A joy of a post and yeah, I love the idea of kite flying! Brilliant! 😀😀 As for cars in the beach, I just don’t get it!! We saw this in Florida and were astonished…the top half of the beach a car park and people driving along it further past this. Still, a beautiful day for you and Sandy. Pure bliss and brought a smile to my face…thanks for sharing with us all! 😀

    Liked by 1 person

    • Yeah, Another Blogger October 22, 2017 / 7:59 pm

      I’m glad you liked this story, Annika. I appreciate what you said.

      If you haven’t flown a kite in recent years, I recommend it!

      Liked by 1 person

  14. Susanne October 22, 2017 / 6:16 pm

    I haven’t been back to the Cape since 1988 (so I’m old as shit, too) but it was a memorable visit. That was the summer of a medical waste disaster much of which washed up on the shores of the southern Cape near Falmouth. Truly abominable. But we stuck to the north and spent time on Nantucket, too. It is a beautiful spot and kite flying sounds like an ideal way to hang out on the beach. Agreed: no cars on the beach!

    Liked by 1 person

    • Yeah, Another Blogger October 22, 2017 / 7:56 pm

      Hi Susanne. Thanks for visiting.

      You know, I’ve been coming to Cape Cod for 20 years and never really gave the vehicles on the beach any thought. That’s because I came across very few of them in all those years. But they annoyed me on the day I write about in this story.

      Like

  15. tanjabrittonwriter October 22, 2017 / 8:36 pm

    Thank you for a lovely excursion to the beach, Neil. I have yet to visit Cape Cod, but have wanted to go for a long time.
    And you motivated me to pull out my birthday present from earlier this year-let’s go fly a kite…

    Liked by 1 person

  16. sniderjerry October 22, 2017 / 8:58 pm

    Hi Neil, My wife told me to go fly a kite – after reading your story, I think I’ll do just that. All the best, Jerry

    Liked by 1 person

  17. courseofmirrors October 23, 2017 / 9:08 am

    Gosh, what fun. Your post inspired me to find a kite again, if only to look upwards to the sky 🙂
    It’s been decades.
    I share your – what the f**k – about the metal monsters right at the water’s edge. How lazy can people get? Such characters should stay in bed and practice lucid dreaming.

    Liked by 1 person

    • Yeah, Another Blogger October 23, 2017 / 9:54 am

      Hello. And thanks for adding your thoughts.
      You’ll get a bang from flying a kite. It’s a lot of fun.

      Enjoy the week —

      Liked by 1 person

  18. Alyson October 23, 2017 / 2:48 pm

    I just love the look of these beaches and they remind me a lot of the ones we have in the North of Scotland which makes sense really them being on a similar latitude and both bordering the same ocean. Glad you enjoyed the holiday and you’ve definitely given me an idea – Kite-flying as a new hobby. Haven’t flown one in decades but now really want to give it a whirl.

    Liked by 1 person

  19. cincinnatibabyhead October 24, 2017 / 11:15 pm

    CB is without a doubt the worlds worst kite guy. Maybe if you ever get to Qualicum Beach (none of those metal things on the beach) you can help me. Great looking vacation.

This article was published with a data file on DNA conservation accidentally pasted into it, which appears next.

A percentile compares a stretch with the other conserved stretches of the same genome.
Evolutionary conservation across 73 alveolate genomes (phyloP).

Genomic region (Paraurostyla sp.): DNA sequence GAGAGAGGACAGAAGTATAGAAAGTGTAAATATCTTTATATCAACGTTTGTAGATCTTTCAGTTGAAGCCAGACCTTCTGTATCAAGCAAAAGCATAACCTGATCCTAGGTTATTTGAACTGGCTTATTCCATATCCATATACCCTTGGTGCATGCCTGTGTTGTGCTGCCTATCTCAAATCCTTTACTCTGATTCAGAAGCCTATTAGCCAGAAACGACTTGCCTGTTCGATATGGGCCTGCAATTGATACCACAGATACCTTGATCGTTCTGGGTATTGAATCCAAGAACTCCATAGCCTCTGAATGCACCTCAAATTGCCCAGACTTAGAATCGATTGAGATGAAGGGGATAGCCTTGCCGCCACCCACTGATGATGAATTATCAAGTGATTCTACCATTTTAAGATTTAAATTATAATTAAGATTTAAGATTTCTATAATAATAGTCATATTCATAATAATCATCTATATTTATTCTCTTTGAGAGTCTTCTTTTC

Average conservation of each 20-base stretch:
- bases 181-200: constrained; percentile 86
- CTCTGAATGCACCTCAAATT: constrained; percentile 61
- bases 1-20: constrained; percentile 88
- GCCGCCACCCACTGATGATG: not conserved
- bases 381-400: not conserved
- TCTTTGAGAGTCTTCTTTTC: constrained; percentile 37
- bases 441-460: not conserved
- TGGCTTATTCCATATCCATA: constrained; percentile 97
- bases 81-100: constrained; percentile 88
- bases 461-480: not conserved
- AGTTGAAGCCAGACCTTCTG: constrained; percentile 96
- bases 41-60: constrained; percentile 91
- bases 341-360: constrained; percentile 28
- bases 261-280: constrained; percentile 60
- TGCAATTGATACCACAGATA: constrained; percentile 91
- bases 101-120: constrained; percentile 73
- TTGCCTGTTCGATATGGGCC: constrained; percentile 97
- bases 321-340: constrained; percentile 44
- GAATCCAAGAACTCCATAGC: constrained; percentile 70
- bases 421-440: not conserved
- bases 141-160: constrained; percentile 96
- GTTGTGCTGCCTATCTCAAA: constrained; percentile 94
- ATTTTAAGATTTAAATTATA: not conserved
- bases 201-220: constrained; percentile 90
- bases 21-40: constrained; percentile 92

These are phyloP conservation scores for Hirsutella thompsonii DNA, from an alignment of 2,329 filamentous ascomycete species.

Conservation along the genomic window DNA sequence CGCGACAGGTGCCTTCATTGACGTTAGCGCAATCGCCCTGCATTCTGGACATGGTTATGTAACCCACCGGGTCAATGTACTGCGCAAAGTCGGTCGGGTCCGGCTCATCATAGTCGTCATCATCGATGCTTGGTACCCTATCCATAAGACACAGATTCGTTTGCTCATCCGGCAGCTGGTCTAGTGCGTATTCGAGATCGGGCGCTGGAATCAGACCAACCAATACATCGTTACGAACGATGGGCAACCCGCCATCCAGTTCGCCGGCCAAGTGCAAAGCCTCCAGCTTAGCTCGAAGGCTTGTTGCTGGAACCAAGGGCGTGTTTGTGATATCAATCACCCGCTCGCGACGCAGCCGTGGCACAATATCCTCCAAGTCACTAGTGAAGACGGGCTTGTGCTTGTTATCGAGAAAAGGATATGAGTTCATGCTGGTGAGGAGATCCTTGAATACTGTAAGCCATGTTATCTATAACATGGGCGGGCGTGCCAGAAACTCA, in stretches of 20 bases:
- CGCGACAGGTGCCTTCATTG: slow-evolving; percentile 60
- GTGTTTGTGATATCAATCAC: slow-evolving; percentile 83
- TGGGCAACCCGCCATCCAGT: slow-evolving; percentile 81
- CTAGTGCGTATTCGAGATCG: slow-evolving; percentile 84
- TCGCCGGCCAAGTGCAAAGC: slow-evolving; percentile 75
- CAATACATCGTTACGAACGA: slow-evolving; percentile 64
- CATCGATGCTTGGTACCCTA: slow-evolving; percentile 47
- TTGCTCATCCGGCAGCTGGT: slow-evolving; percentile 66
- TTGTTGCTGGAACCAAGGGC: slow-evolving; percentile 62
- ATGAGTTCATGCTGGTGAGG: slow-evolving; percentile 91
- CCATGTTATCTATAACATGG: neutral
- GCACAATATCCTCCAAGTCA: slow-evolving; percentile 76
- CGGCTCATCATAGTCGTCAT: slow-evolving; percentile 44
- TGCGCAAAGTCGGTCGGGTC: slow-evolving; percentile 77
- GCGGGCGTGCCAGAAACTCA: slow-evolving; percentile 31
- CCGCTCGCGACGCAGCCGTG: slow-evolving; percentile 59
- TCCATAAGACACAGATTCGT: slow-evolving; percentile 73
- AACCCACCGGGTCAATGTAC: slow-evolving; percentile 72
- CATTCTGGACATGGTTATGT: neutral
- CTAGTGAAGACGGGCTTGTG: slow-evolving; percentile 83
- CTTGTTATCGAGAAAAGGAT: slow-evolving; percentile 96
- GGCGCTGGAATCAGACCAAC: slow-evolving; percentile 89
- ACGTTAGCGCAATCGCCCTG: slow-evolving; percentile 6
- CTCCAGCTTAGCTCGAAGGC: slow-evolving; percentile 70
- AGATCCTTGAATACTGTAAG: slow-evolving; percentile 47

Liked by 1 person

  20. Aunt Beulah October 25, 2017 / 1:11 pm

    How wonderful it is that you and Sandy have found a place that refreshes and fulfills both of you and has done so for many years. You are fortunate. Over the years so many of my favorite places have become less so because of the need to share them with progress: increased tourism, traffic,quick-food establishments, fun-time places like arcades. In other words, your version of cars on the beach multiplied many times over.

    Liked by 1 person

    • Yeah, Another Blogger October 25, 2017 / 1:56 pm

      Hi. I know what you mean. Too many people.

      Cape Cod is overrun with tourists in the summer. In autumn, though, it’s a much more relaxed place to be in.

      Thanks for stopping by, Janet. Take care.

      Liked by 1 person

    • Yeah, Another Blogger October 26, 2017 / 4:07 pm

      Hello there, Diane.
      I remember when that song came out. It was a big hit, I think.
      I’ve always liked it.

      Like

  21. andrewcferguson October 27, 2017 / 2:14 am

    Shame about the doofuses (is that how you spell it) in the cars. But boy, flying a kite on the beach! There’s clearly a lot of kindredness in our spirits (if that’s even a word). Having mangled the mother tongue, I’m off to the wilds of Northumberland for the weekend – no kids, no tv, no wifi, I suspect not even a mobile signal…

    Keep up the good work!

    Liked by 1 person

  22. cmwriter November 2, 2017 / 12:48 pm

    Hi Neil,
    Could feel the breeze, could feel the sand, could feel the kite’s freedom. What a beautiful day! Thanks for taking us along!
    Carol

    Liked by 1 person

  23. Gilly November 3, 2017 / 7:33 pm

    Well I’m sold on Cape Cod after that, in spite of the intrusive cars on the beach 🙂 It sounds divine. We live on the edge of the North Sea in the U.K. and that’s divine, in its own way…a very cold, greenish grey kind of way most of the time! Loved reading this, very evocative. Must get a kite.

    Liked by 1 person

    • Yeah, Another Blogger November 3, 2017 / 7:55 pm

      Hi Gilly. Thanks a lot for adding your thoughts.

      I’m sure I’d love the region where you live. I’d like to get there one of these days.

      Liked by 1 person